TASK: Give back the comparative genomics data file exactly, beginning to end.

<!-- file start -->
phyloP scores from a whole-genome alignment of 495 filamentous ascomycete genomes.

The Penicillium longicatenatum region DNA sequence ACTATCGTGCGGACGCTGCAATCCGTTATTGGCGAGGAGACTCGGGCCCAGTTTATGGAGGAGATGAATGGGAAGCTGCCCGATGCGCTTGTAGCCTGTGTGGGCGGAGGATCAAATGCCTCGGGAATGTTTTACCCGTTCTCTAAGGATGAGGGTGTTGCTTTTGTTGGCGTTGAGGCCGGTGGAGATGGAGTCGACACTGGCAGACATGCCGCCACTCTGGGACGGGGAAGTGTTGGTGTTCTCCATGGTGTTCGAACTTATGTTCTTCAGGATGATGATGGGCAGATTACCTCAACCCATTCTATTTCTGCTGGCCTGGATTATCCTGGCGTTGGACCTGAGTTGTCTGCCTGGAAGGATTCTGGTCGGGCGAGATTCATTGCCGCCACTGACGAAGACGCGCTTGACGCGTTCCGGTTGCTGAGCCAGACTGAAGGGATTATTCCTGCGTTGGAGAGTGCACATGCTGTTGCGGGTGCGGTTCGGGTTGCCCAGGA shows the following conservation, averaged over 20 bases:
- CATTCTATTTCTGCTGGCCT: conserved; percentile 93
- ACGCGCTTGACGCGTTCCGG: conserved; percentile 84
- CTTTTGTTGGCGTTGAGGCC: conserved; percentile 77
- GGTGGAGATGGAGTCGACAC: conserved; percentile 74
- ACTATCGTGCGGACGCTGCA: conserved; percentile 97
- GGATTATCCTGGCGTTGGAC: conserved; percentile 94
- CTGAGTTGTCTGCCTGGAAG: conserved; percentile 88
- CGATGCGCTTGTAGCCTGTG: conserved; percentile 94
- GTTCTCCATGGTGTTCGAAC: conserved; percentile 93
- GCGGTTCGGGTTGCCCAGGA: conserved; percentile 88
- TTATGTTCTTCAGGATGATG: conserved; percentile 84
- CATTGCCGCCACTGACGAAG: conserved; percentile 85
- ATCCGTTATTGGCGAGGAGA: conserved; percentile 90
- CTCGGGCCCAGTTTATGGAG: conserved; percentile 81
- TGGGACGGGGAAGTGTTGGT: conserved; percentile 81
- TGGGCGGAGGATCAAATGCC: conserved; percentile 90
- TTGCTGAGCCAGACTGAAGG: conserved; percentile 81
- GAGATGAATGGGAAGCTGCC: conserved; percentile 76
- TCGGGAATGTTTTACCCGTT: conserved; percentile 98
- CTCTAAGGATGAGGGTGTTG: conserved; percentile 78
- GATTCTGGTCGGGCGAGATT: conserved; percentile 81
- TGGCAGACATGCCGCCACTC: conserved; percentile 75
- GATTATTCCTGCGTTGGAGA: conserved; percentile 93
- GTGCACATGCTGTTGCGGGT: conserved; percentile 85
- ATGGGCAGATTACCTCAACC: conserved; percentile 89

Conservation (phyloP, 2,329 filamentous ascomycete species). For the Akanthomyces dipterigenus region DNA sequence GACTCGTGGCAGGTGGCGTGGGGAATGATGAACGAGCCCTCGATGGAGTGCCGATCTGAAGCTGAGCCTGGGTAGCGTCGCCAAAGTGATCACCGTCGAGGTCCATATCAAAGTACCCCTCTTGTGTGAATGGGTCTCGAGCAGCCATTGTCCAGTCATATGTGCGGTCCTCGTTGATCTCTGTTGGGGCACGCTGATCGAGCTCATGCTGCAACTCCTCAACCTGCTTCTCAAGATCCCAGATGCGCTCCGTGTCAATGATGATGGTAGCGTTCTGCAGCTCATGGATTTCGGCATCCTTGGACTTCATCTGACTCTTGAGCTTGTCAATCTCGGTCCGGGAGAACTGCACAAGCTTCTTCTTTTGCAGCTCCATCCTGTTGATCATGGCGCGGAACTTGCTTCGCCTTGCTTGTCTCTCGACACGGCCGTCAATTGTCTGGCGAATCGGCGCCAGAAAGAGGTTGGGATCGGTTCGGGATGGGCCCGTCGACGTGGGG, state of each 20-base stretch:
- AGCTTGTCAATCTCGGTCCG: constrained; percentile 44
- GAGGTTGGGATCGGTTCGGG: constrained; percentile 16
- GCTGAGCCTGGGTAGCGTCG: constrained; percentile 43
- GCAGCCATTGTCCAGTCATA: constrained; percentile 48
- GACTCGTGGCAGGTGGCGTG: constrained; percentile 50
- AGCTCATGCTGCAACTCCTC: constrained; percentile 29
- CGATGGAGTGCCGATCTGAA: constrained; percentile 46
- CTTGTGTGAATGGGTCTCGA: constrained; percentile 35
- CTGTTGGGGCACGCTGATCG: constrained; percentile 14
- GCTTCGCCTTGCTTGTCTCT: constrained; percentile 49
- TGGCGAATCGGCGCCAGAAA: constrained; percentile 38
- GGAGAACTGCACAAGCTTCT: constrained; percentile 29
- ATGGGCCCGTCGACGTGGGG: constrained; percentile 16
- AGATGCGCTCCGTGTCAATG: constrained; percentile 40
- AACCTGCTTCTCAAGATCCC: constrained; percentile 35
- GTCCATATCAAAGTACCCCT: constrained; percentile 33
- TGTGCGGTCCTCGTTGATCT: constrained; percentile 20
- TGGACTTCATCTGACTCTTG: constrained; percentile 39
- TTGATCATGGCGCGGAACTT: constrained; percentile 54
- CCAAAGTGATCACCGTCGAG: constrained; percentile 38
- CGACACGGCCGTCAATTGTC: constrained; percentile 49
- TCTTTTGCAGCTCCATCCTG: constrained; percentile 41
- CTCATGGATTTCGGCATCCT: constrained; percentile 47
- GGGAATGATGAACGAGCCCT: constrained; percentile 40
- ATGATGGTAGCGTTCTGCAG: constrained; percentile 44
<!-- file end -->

phyloP scores from a whole-genome alignment of 495 filamentous ascomycete genomes.

The Penicillium longicatenatum region DNA sequence ACTATCGTGCGGACGCTGCAATCCGTTATTGGCGAGGAGACTCGGGCCCAGTTTATGGAGGAGATGAATGGGAAGCTGCCCGATGCGCTTGTAGCCTGTGTGGGCGGAGGATCAAATGCCTCGGGAATGTTTTACCCGTTCTCTAAGGATGAGGGTGTTGCTTTTGTTGGCGTTGAGGCCGGTGGAGATGGAGTCGACACTGGCAGACATGCCGCCACTCTGGGACGGGGAAGTGTTGGTGTTCTCCATGGTGTTCGAACTTATGTTCTTCAGGATGATGATGGGCAGATTACCTCAACCCATTCTATTTCTGCTGGCCTGGATTATCCTGGCGTTGGACCTGAGTTGTCTGCCTGGAAGGATTCTGGTCGGGCGAGATTCATTGCCGCCACTGACGAAGACGCGCTTGACGCGTTCCGGTTGCTGAGCCAGACTGAAGGGATTATTCCTGCGTTGGAGAGTGCACATGCTGTTGCGGGTGCGGTTCGGGTTGCCCAGGA shows the following conservation, averaged over 20 bases:
- CATTCTATTTCTGCTGGCCT: conserved; percentile 93
- ACGCGCTTGACGCGTTCCGG: conserved; percentile 84
- CTTTTGTTGGCGTTGAGGCC: conserved; percentile 77
- GGTGGAGATGGAGTCGACAC: conserved; percentile 74
- ACTATCGTGCGGACGCTGCA: conserved; percentile 97
- GGATTATCCTGGCGTTGGAC: conserved; percentile 94
- CTGAGTTGTCTGCCTGGAAG: conserved; percentile 88
- CGATGCGCTTGTAGCCTGTG: conserved; percentile 94
- GTTCTCCATGGTGTTCGAAC: conserved; percentile 93
- GCGGTTCGGGTTGCCCAGGA: conserved; percentile 88
- TTATGTTCTTCAGGATGATG: conserved; percentile 84
- CATTGCCGCCACTGACGAAG: conserved; percentile 85
- ATCCGTTATTGGCGAGGAGA: conserved; percentile 90
- CTCGGGCCCAGTTTATGGAG: conserved; percentile 81
- TGGGACGGGGAAGTGTTGGT: conserved; percentile 81
- TGGGCGGAGGATCAAATGCC: conserved; percentile 90
- TTGCTGAGCCAGACTGAAGG: conserved; percentile 81
- GAGATGAATGGGAAGCTGCC: conserved; percentile 76
- TCGGGAATGTTTTACCCGTT: conserved; percentile 98
- CTCTAAGGATGAGGGTGTTG: conserved; percentile 78
- GATTCTGGTCGGGCGAGATT: conserved; percentile 81
- TGGCAGACATGCCGCCACTC: conserved; percentile 75
- GATTATTCCTGCGTTGGAGA: conserved; percentile 93
- GTGCACATGCTGTTGCGGGT: conserved; percentile 85
- ATGGGCAGATTACCTCAACC: conserved; percentile 89

Conservation (phyloP, 2,329 filamentous ascomycete species). For the Akanthomyces dipterigenus region DNA sequence GACTCGTGGCAGGTGGCGTGGGGAATGATGAACGAGCCCTCGATGGAGTGCCGATCTGAAGCTGAGCCTGGGTAGCGTCGCCAAAGTGATCACCGTCGAGGTCCATATCAAAGTACCCCTCTTGTGTGAATGGGTCTCGAGCAGCCATTGTCCAGTCATATGTGCGGTCCTCGTTGATCTCTGTTGGGGCACGCTGATCGAGCTCATGCTGCAACTCCTCAACCTGCTTCTCAAGATCCCAGATGCGCTCCGTGTCAATGATGATGGTAGCGTTCTGCAGCTCATGGATTTCGGCATCCTTGGACTTCATCTGACTCTTGAGCTTGTCAATCTCGGTCCGGGAGAACTGCACAAGCTTCTTCTTTTGCAGCTCCATCCTGTTGATCATGGCGCGGAACTTGCTTCGCCTTGCTTGTCTCTCGACACGGCCGTCAATTGTCTGGCGAATCGGCGCCAGAAAGAGGTTGGGATCGGTTCGGGATGGGCCCGTCGACGTGGGG, state of each 20-base stretch:
- AGCTTGTCAATCTCGGTCCG: constrained; percentile 44
- GAGGTTGGGATCGGTTCGGG: constrained; percentile 16
- GCTGAGCCTGGGTAGCGTCG: constrained; percentile 43
- GCAGCCATTGTCCAGTCATA: constrained; percentile 48
- GACTCGTGGCAGGTGGCGTG: constrained; percentile 50
- AGCTCATGCTGCAACTCCTC: constrained; percentile 29
- CGATGGAGTGCCGATCTGAA: constrained; percentile 46
- CTTGTGTGAATGGGTCTCGA: constrained; percentile 35
- CTGTTGGGGCACGCTGATCG: constrained; percentile 14
- GCTTCGCCTTGCTTGTCTCT: constrained; percentile 49
- TGGCGAATCGGCGCCAGAAA: constrained; percentile 38
- GGAGAACTGCACAAGCTTCT: constrained; percentile 29
- ATGGGCCCGTCGACGTGGGG: constrained; percentile 16
- AGATGCGCTCCGTGTCAATG: constrained; percentile 40
- AACCTGCTTCTCAAGATCCC: constrained; percentile 35
- GTCCATATCAAAGTACCCCT: constrained; percentile 33
- TGTGCGGTCCTCGTTGATCT: constrained; percentile 20
- TGGACTTCATCTGACTCTTG: constrained; percentile 39
- TTGATCATGGCGCGGAACTT: constrained; percentile 54
- CCAAAGTGATCACCGTCGAG: constrained; percentile 38
- CGACACGGCCGTCAATTGTC: constrained; percentile 49
- TCTTTTGCAGCTCCATCCTG: constrained; percentile 41
- CTCATGGATTTCGGCATCCT: constrained; percentile 47
- GGGAATGATGAACGAGCCCT: constrained; percentile 40
- ATGATGGTAGCGTTCTGCAG: constrained; percentile 44